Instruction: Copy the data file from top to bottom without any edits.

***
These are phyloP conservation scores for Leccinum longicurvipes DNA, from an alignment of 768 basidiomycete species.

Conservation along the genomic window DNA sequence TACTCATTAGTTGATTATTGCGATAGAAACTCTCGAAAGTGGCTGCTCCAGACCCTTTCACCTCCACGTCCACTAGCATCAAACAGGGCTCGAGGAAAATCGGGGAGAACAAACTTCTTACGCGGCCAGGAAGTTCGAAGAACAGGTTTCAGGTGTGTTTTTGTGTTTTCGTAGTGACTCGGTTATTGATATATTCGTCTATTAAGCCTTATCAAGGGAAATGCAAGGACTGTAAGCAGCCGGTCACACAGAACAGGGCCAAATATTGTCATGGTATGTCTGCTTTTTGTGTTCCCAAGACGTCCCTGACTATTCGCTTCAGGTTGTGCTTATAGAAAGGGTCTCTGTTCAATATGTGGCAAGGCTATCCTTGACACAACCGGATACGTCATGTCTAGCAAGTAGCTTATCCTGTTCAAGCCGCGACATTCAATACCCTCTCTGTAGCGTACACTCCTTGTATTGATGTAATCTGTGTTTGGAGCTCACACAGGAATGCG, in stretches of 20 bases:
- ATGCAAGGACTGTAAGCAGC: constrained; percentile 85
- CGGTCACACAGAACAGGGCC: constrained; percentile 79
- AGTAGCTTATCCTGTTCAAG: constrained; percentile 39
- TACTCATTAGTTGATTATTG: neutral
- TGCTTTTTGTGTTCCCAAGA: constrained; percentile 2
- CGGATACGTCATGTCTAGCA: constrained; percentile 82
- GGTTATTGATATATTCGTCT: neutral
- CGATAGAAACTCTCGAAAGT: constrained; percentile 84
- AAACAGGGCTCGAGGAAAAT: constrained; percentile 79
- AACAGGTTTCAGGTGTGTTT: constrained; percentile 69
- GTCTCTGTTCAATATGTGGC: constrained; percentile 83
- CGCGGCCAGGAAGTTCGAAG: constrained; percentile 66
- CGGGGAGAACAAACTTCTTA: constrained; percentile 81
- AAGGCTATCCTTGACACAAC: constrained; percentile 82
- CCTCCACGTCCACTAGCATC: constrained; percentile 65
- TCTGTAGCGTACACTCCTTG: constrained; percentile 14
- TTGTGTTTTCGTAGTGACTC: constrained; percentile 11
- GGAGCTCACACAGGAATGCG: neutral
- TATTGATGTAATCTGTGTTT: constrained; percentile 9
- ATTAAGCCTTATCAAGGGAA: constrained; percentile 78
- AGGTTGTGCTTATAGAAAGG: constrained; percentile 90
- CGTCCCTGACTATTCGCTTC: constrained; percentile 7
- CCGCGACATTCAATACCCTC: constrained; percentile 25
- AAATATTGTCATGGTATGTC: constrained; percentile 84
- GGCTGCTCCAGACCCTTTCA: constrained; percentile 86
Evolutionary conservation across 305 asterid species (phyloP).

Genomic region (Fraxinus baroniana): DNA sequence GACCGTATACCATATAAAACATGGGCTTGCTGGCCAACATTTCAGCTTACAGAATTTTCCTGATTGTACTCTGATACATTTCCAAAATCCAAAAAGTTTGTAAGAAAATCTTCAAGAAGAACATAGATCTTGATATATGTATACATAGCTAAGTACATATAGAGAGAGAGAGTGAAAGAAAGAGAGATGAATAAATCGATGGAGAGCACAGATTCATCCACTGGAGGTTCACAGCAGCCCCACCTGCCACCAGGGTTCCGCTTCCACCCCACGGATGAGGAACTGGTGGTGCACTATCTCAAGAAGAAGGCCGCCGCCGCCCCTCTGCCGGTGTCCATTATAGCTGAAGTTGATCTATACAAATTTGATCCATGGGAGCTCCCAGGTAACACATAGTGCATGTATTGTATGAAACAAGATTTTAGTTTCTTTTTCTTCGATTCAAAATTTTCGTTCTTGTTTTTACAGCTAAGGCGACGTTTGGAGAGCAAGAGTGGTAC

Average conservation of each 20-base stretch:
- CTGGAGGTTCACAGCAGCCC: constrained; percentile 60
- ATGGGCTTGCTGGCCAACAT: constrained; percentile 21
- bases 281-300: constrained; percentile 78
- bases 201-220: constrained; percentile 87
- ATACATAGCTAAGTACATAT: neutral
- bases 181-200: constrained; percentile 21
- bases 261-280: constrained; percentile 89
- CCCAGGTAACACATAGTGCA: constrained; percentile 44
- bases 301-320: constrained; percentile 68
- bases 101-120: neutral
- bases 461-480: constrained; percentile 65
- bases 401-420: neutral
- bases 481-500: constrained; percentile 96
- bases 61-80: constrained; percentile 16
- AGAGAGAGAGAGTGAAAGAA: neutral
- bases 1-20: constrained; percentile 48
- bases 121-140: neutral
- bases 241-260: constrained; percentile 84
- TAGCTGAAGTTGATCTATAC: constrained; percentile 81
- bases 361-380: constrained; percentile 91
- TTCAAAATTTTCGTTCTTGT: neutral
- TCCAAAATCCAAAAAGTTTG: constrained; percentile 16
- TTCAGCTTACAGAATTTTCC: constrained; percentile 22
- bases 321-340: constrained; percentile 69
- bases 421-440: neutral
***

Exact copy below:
These are phyloP conservation scores for Leccinum longicurvipes DNA, from an alignment of 768 basidiomycete species.

Conservation along the genomic window DNA sequence TACTCATTAGTTGATTATTGCGATAGAAACTCTCGAAAGTGGCTGCTCCAGACCCTTTCACCTCCACGTCCACTAGCATCAAACAGGGCTCGAGGAAAATCGGGGAGAACAAACTTCTTACGCGGCCAGGAAGTTCGAAGAACAGGTTTCAGGTGTGTTTTTGTGTTTTCGTAGTGACTCGGTTATTGATATATTCGTCTATTAAGCCTTATCAAGGGAAATGCAAGGACTGTAAGCAGCCGGTCACACAGAACAGGGCCAAATATTGTCATGGTATGTCTGCTTTTTGTGTTCCCAAGACGTCCCTGACTATTCGCTTCAGGTTGTGCTTATAGAAAGGGTCTCTGTTCAATATGTGGCAAGGCTATCCTTGACACAACCGGATACGTCATGTCTAGCAAGTAGCTTATCCTGTTCAAGCCGCGACATTCAATACCCTCTCTGTAGCGTACACTCCTTGTATTGATGTAATCTGTGTTTGGAGCTCACACAGGAATGCG, in stretches of 20 bases:
- ATGCAAGGACTGTAAGCAGC: constrained; percentile 85
- CGGTCACACAGAACAGGGCC: constrained; percentile 79
- AGTAGCTTATCCTGTTCAAG: constrained; percentile 39
- TACTCATTAGTTGATTATTG: neutral
- TGCTTTTTGTGTTCCCAAGA: constrained; percentile 2
- CGGATACGTCATGTCTAGCA: constrained; percentile 82
- GGTTATTGATATATTCGTCT: neutral
- CGATAGAAACTCTCGAAAGT: constrained; percentile 84
- AAACAGGGCTCGAGGAAAAT: constrained; percentile 79
- AACAGGTTTCAGGTGTGTTT: constrained; percentile 69
- GTCTCTGTTCAATATGTGGC: constrained; percentile 83
- CGCGGCCAGGAAGTTCGAAG: constrained; percentile 66
- CGGGGAGAACAAACTTCTTA: constrained; percentile 81
- AAGGCTATCCTTGACACAAC: constrained; percentile 82
- CCTCCACGTCCACTAGCATC: constrained; percentile 65
- TCTGTAGCGTACACTCCTTG: constrained; percentile 14
- TTGTGTTTTCGTAGTGACTC: constrained; percentile 11
- GGAGCTCACACAGGAATGCG: neutral
- TATTGATGTAATCTGTGTTT: constrained; percentile 9
- ATTAAGCCTTATCAAGGGAA: constrained; percentile 78
- AGGTTGTGCTTATAGAAAGG: constrained; percentile 90
- CGTCCCTGACTATTCGCTTC: constrained; percentile 7
- CCGCGACATTCAATACCCTC: constrained; percentile 25
- AAATATTGTCATGGTATGTC: constrained; percentile 84
- GGCTGCTCCAGACCCTTTCA: constrained; percentile 86
Evolutionary conservation across 305 asterid species (phyloP).

Genomic region (Fraxinus baroniana): DNA sequence GACCGTATACCATATAAAACATGGGCTTGCTGGCCAACATTTCAGCTTACAGAATTTTCCTGATTGTACTCTGATACATTTCCAAAATCCAAAAAGTTTGTAAGAAAATCTTCAAGAAGAACATAGATCTTGATATATGTATACATAGCTAAGTACATATAGAGAGAGAGAGTGAAAGAAAGAGAGATGAATAAATCGATGGAGAGCACAGATTCATCCACTGGAGGTTCACAGCAGCCCCACCTGCCACCAGGGTTCCGCTTCCACCCCACGGATGAGGAACTGGTGGTGCACTATCTCAAGAAGAAGGCCGCCGCCGCCCCTCTGCCGGTGTCCATTATAGCTGAAGTTGATCTATACAAATTTGATCCATGGGAGCTCCCAGGTAACACATAGTGCATGTATTGTATGAAACAAGATTTTAGTTTCTTTTTCTTCGATTCAAAATTTTCGTTCTTGTTTTTACAGCTAAGGCGACGTTTGGAGAGCAAGAGTGGTAC

Average conservation of each 20-base stretch:
- CTGGAGGTTCACAGCAGCCC: constrained; percentile 60
- ATGGGCTTGCTGGCCAACAT: constrained; percentile 21
- bases 281-300: constrained; percentile 78
- bases 201-220: constrained; percentile 87
- ATACATAGCTAAGTACATAT: neutral
- bases 181-200: constrained; percentile 21
- bases 261-280: constrained; percentile 89
- CCCAGGTAACACATAGTGCA: constrained; percentile 44
- bases 301-320: constrained; percentile 68
- bases 101-120: neutral
- bases 461-480: constrained; percentile 65
- bases 401-420: neutral
- bases 481-500: constrained; percentile 96
- bases 61-80: constrained; percentile 16
- AGAGAGAGAGAGTGAAAGAA: neutral
- bases 1-20: constrained; percentile 48
- bases 121-140: neutral
- bases 241-260: constrained; percentile 84
- TAGCTGAAGTTGATCTATAC: constrained; percentile 81
- bases 361-380: constrained; percentile 91
- TTCAAAATTTTCGTTCTTGT: neutral
- TCCAAAATCCAAAAAGTTTG: constrained; percentile 16
- TTCAGCTTACAGAATTTTCC: constrained; percentile 22
- bases 321-340: constrained; percentile 69
- bases 421-440: neutral